Sorry – Drones Can’t Legally Deliver Your Weed

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What happens when a new law is put into place? Dozens of other rulings follow suit to regulate the ramifications of the first law. As each new scenario pops up, lawmakers create another regulation to deal with it.

The legislation process sure does keep policymakers busy. It also ties up a ton of taxpayer money in more unnecessary paper pushing and rule creation.

The Evolution of Marijuana Laws

The legalization of marijuana is a perfect sample of this law-making domino effect. One of the most recent examples comes out of California.

In the Golden State, lawmakers have come to the decision that drones and unmanned vehicles cannot deliver marijuana. This ruling was established by California’s Commercial Cannabis Business Licensing Program Regulations. These policies govern the laws for how marijuana dispensaries can deliver MJ.

Decades ago, no one would have fathomed this ruling would need to be made. Businesses didn’t sell marijuana. They didn’t deliver it to customers, and they certainly weren’t considering getting their products to consumers via drones.

Today, with new marijuana laws in place and new technology coming on the market every week, legislators stay busy establishing new laws in an attempt to keep up with an ever evolving world.

Staying a Step Ahead

California legislators are hoping to stay a step ahead of issues by laying down these rules. The delivery decision will be disappointing to several California medical marijuana retailers. Hoping to capitalize on new opportunities, they made premature promises to their consumers of deliveries by drone. With this new policy, they’ll have to find other creative methods of marijuana distribution.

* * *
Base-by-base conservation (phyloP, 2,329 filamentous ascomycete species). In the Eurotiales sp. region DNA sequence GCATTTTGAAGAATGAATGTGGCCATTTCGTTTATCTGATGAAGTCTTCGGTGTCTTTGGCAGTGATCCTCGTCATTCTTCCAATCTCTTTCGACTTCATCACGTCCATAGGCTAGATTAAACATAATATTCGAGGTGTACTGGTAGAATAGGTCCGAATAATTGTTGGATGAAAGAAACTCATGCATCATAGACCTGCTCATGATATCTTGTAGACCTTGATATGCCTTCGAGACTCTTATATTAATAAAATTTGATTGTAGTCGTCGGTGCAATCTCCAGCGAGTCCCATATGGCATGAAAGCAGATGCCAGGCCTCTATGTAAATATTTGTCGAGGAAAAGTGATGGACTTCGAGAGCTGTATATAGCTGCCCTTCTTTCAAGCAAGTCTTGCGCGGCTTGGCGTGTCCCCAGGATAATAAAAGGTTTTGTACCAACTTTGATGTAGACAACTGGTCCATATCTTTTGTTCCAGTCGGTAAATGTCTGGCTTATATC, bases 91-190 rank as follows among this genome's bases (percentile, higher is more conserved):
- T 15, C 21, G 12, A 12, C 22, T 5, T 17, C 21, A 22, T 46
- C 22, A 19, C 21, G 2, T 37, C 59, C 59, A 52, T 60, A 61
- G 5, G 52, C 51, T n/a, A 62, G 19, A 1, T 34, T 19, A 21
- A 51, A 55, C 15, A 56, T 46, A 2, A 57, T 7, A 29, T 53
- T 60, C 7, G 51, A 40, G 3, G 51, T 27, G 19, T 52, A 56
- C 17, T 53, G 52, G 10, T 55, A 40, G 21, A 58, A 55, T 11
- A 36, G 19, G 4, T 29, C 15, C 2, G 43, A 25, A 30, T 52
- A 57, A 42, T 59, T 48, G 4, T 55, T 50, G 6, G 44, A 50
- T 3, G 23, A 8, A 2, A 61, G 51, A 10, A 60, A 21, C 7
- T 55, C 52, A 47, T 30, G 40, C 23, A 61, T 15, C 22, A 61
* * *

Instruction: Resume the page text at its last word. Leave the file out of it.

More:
The official policy states “Transportation may not be done by aircraft, watercraft, rail, drones, human-powered vehicles, or unmanned vehicles. Deliveries may be made only in person by enclosed motor vehicle. Cannabis goods may not be visible to the public during deliveries. Cannabis goods may not be left in an unattended motor vehicle unless the vehicle has an active alarm system. Vehicles used for delivery must have a dedicated, active GPS device that enables the dispensary to identify the geographic location of the vehicle during delivery.”

With these laws in place, it looks like marijuana dispensaries in California won’t be creating an Uber-style marijuana delivery system any time soon. Amazon won’t be dropping packages of weed at residents’ doorsteps via delivery drones.

In our dynamic society, it’s hard to predict what we’ll see next. Who knows what laws and regulations will come into play. What do you think? What’s next on the agenda? And, are these policies a good use of time and resources? We invite your comments below.

Image Source: iStock

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